Sure, the movie looks good - RKO knew who to put behind the camera (Harry J. Wild was no slouch in my book), and there's a good idea in there somewhere about a good cop who doesn't think a suicide is just that and wants to investigate it for murder.  But at the end of the day, we don't know much about the victim, we know less about the cop's dogged motivation, and the movie tips its hand as to what's happening at the 30 minute mark.  Honestly - that's just strange.

I really, really did not like this movie, so I think I will stop writing about it now.

Tuesday, September 17, 2019

Noir Watch: The Big Clock



Watched:  09/15/2019
Format:  Noir Alley on TCM on DVR
Viewing:  Third
Decade:  1940's

I... I may now be a fan of Ray Milland.  I used to not think of him one way or another, but after The Long Weekend and a re-watch of The Big Clock (1948), and thinking back on some of this other films like Dial M for Murder, Alias Nick Beal...  he's not quite Cary Grant or James Stewart to me yet, but I may actually seek out more of his work just to see what he does.

I read the novel of The Big Clock maybe two decades ago, and my memory of the book is that it was, as the kids say, a real page turner.  One of those books you keep picking up to see where it's headed.  Shortly after, I found the movie and give it a viewing, and while they're substantially different, also a good watch.  A few years ago, I watched it again and liked it significantly more than even the first time - and on this viewing, I am pretty sure I was correct to like it all the more.

Wednesday, August 21, 2019

Hitch Watch: The Wrong Man (1956)



Watched:  08/21/2019
Format: TCM on DVR
Viewing: First
Decade:  1950's

I had no idea what this movie was about prior to giving it a watch, so real quick:

Directed by none other than Alfred Hitchcock, this is based on a true story (apparently?) of a musician who goes to his insurance company to see if he can take out on a loan his wife's life insurance for some dental work, only to be identified by the clerks as the man who committed two robberies of the company in the prior 9 months or so.  The police pick him up, assuring him that if he didn't do it, there's nothing to worry about, but in a line-up, he's identified by multiple witnesses (the robber also hit a few stores) and even his handwriting sample seems to match.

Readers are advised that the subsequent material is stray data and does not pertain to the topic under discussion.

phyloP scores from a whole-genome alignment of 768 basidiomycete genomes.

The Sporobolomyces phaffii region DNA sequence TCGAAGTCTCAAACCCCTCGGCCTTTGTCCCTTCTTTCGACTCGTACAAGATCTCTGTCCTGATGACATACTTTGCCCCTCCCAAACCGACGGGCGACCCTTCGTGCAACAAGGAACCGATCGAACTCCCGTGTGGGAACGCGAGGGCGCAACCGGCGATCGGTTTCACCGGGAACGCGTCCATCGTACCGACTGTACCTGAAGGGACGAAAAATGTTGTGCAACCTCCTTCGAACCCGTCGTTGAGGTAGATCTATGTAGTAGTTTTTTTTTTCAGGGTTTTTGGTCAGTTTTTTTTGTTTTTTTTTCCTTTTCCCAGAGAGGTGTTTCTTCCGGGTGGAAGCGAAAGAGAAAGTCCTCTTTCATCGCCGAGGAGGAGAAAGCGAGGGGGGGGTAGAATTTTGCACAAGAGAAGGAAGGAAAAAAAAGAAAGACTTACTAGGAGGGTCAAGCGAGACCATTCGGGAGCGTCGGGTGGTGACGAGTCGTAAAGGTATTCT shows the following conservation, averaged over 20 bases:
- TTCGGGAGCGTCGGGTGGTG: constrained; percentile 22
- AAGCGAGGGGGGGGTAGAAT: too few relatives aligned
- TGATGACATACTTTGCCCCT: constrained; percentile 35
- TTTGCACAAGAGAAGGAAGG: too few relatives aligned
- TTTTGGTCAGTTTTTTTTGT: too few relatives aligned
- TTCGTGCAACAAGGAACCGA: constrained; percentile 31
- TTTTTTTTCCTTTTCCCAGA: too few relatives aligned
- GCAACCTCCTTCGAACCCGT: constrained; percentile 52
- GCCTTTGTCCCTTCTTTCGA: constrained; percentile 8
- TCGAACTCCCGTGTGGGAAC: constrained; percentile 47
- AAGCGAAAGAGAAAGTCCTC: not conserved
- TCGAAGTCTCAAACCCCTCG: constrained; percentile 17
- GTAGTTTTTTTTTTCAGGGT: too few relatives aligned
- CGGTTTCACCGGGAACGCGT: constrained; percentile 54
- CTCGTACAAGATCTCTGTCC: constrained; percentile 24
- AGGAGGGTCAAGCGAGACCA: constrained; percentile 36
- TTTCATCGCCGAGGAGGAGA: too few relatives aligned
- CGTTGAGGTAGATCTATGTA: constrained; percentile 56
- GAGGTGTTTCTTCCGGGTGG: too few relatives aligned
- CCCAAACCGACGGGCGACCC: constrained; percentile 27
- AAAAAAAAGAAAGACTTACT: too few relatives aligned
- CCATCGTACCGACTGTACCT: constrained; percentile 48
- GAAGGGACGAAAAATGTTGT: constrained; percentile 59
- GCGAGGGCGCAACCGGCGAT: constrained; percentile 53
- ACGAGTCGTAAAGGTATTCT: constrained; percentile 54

Wednesday, August 14, 2019

Chandler Watch: Marlowe (1969)



Watched: 08/14/2019
Format:  TCM on DVR
Viewing:  First
Decade:  1960's

People take a lot of liberties when adapting Raymond Chandler novels to screen.  It's not a huge surprise.  After all, Chandler's books are winding, complicated, and don't exactly make it easy to translate Marlowe's inner-monologue or exposition in a way that's easy to cram into 90 - 120 minutes and keep the audience with you.  To this day, people complain The Big Sleep is "too complicated".

It's been a while since I read The Little Sister, I think the fifth Marlowe novel and the work upon which the studio based Marlowe (1969).   Between reading several Chandler novels in a row at that time and years inbetween, not every detail of the plot had stuck with me, but impressions of various characters remained, and as the movie unspooled, it did provide me with a roadmap and certain expectations for the film that gave me a leg up vis-a-vis following the plot and keeping up.  A glance at some contemporary reviews suggest that even Ebert and Siskel found it a bit muddled.

Still, the story sticks surprisingly close to the novel, updating some factors for 1969 that would have looked very different in the original setting of 1949.  And, I'll argue, while people feel like they've got a grip on Chandler by way of reputation, in practice his novels tend to feel like a morass of detail until the denouement.  That's part of the fun (and Hammett did same in books like The Thin Man).

Sunday, August 11, 2019

Wilder Watch: The Lost Weekend (1945)